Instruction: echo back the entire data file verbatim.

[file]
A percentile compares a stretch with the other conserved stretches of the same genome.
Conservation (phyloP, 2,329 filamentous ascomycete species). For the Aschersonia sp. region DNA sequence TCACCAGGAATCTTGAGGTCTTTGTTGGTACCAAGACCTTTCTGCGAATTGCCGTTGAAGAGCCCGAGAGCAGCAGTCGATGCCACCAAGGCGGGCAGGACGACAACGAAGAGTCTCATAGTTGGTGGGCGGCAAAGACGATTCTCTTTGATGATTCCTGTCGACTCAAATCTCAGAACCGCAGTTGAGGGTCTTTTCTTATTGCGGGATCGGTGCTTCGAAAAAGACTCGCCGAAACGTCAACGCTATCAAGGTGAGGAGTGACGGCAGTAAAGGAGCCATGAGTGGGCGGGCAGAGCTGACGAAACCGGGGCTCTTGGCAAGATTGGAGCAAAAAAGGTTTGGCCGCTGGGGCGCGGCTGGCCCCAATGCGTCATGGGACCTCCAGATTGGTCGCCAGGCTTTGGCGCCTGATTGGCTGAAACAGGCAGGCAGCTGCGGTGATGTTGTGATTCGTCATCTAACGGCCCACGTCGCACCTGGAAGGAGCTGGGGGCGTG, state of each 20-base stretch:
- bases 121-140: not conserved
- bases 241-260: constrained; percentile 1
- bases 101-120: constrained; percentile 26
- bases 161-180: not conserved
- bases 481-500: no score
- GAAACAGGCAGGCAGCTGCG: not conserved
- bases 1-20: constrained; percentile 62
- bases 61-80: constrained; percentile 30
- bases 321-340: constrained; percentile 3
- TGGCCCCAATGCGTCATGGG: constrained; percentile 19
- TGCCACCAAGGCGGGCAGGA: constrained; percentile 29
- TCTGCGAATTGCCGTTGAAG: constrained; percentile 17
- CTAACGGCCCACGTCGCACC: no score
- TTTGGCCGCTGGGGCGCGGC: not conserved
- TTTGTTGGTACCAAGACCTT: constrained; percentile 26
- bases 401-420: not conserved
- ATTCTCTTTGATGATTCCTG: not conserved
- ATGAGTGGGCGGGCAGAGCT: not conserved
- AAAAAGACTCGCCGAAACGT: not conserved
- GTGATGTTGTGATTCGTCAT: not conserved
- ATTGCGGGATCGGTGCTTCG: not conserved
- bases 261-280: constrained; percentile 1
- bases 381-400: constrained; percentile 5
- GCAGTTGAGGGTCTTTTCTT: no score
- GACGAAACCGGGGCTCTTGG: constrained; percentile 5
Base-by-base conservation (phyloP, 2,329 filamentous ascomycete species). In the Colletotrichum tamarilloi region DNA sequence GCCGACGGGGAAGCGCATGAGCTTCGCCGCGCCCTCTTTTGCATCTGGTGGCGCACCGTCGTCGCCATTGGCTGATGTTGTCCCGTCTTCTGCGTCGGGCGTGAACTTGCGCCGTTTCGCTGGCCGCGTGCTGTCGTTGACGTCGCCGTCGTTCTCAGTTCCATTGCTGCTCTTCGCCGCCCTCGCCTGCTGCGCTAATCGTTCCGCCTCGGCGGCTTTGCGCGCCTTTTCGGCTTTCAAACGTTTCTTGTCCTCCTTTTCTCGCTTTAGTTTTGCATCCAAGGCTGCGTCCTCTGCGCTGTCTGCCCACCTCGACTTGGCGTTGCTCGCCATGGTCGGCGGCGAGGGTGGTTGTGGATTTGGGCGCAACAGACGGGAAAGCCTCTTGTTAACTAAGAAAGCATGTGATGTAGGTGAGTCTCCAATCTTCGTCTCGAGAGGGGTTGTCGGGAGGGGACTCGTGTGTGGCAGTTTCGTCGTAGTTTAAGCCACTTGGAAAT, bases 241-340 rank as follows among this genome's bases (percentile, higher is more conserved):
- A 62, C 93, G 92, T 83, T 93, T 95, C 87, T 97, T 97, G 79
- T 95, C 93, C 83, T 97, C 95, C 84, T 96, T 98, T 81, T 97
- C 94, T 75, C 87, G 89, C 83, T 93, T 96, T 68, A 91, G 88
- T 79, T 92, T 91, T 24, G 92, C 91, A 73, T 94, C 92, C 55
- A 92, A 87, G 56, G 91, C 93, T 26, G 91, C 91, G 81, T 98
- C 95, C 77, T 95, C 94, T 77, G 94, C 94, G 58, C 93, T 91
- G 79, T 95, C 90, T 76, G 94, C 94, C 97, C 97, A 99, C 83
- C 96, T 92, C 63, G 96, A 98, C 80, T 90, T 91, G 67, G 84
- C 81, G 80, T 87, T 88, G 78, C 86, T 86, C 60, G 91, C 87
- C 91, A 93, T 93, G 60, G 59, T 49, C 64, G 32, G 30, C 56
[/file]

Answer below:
A percentile compares a stretch with the other conserved stretches of the same genome.
Conservation (phyloP, 2,329 filamentous ascomycete species). For the Aschersonia sp. region DNA sequence TCACCAGGAATCTTGAGGTCTTTGTTGGTACCAAGACCTTTCTGCGAATTGCCGTTGAAGAGCCCGAGAGCAGCAGTCGATGCCACCAAGGCGGGCAGGACGACAACGAAGAGTCTCATAGTTGGTGGGCGGCAAAGACGATTCTCTTTGATGATTCCTGTCGACTCAAATCTCAGAACCGCAGTTGAGGGTCTTTTCTTATTGCGGGATCGGTGCTTCGAAAAAGACTCGCCGAAACGTCAACGCTATCAAGGTGAGGAGTGACGGCAGTAAAGGAGCCATGAGTGGGCGGGCAGAGCTGACGAAACCGGGGCTCTTGGCAAGATTGGAGCAAAAAAGGTTTGGCCGCTGGGGCGCGGCTGGCCCCAATGCGTCATGGGACCTCCAGATTGGTCGCCAGGCTTTGGCGCCTGATTGGCTGAAACAGGCAGGCAGCTGCGGTGATGTTGTGATTCGTCATCTAACGGCCCACGTCGCACCTGGAAGGAGCTGGGGGCGTG, state of each 20-base stretch:
- bases 121-140: not conserved
- bases 241-260: constrained; percentile 1
- bases 101-120: constrained; percentile 26
- bases 161-180: not conserved
- bases 481-500: no score
- GAAACAGGCAGGCAGCTGCG: not conserved
- bases 1-20: constrained; percentile 62
- bases 61-80: constrained; percentile 30
- bases 321-340: constrained; percentile 3
- TGGCCCCAATGCGTCATGGG: constrained; percentile 19
- TGCCACCAAGGCGGGCAGGA: constrained; percentile 29
- TCTGCGAATTGCCGTTGAAG: constrained; percentile 17
- CTAACGGCCCACGTCGCACC: no score
- TTTGGCCGCTGGGGCGCGGC: not conserved
- TTTGTTGGTACCAAGACCTT: constrained; percentile 26
- bases 401-420: not conserved
- ATTCTCTTTGATGATTCCTG: not conserved
- ATGAGTGGGCGGGCAGAGCT: not conserved
- AAAAAGACTCGCCGAAACGT: not conserved
- GTGATGTTGTGATTCGTCAT: not conserved
- ATTGCGGGATCGGTGCTTCG: not conserved
- bases 261-280: constrained; percentile 1
- bases 381-400: constrained; percentile 5
- GCAGTTGAGGGTCTTTTCTT: no score
- GACGAAACCGGGGCTCTTGG: constrained; percentile 5
Base-by-base conservation (phyloP, 2,329 filamentous ascomycete species). In the Colletotrichum tamarilloi region DNA sequence GCCGACGGGGAAGCGCATGAGCTTCGCCGCGCCCTCTTTTGCATCTGGTGGCGCACCGTCGTCGCCATTGGCTGATGTTGTCCCGTCTTCTGCGTCGGGCGTGAACTTGCGCCGTTTCGCTGGCCGCGTGCTGTCGTTGACGTCGCCGTCGTTCTCAGTTCCATTGCTGCTCTTCGCCGCCCTCGCCTGCTGCGCTAATCGTTCCGCCTCGGCGGCTTTGCGCGCCTTTTCGGCTTTCAAACGTTTCTTGTCCTCCTTTTCTCGCTTTAGTTTTGCATCCAAGGCTGCGTCCTCTGCGCTGTCTGCCCACCTCGACTTGGCGTTGCTCGCCATGGTCGGCGGCGAGGGTGGTTGTGGATTTGGGCGCAACAGACGGGAAAGCCTCTTGTTAACTAAGAAAGCATGTGATGTAGGTGAGTCTCCAATCTTCGTCTCGAGAGGGGTTGTCGGGAGGGGACTCGTGTGTGGCAGTTTCGTCGTAGTTTAAGCCACTTGGAAAT, bases 241-340 rank as follows among this genome's bases (percentile, higher is more conserved):
- A 62, C 93, G 92, T 83, T 93, T 95, C 87, T 97, T 97, G 79
- T 95, C 93, C 83, T 97, C 95, C 84, T 96, T 98, T 81, T 97
- C 94, T 75, C 87, G 89, C 83, T 93, T 96, T 68, A 91, G 88
- T 79, T 92, T 91, T 24, G 92, C 91, A 73, T 94, C 92, C 55
- A 92, A 87, G 56, G 91, C 93, T 26, G 91, C 91, G 81, T 98
- C 95, C 77, T 95, C 94, T 77, G 94, C 94, G 58, C 93, T 91
- G 79, T 95, C 90, T 76, G 94, C 94, C 97, C 97, A 99, C 83
- C 96, T 92, C 63, G 96, A 98, C 80, T 90, T 91, G 67, G 84
- C 81, G 80, T 87, T 88, G 78, C 86, T 86, C 60, G 91, C 87
- C 91, A 93, T 93, G 60, G 59, T 49, C 64, G 32, G 30, C 56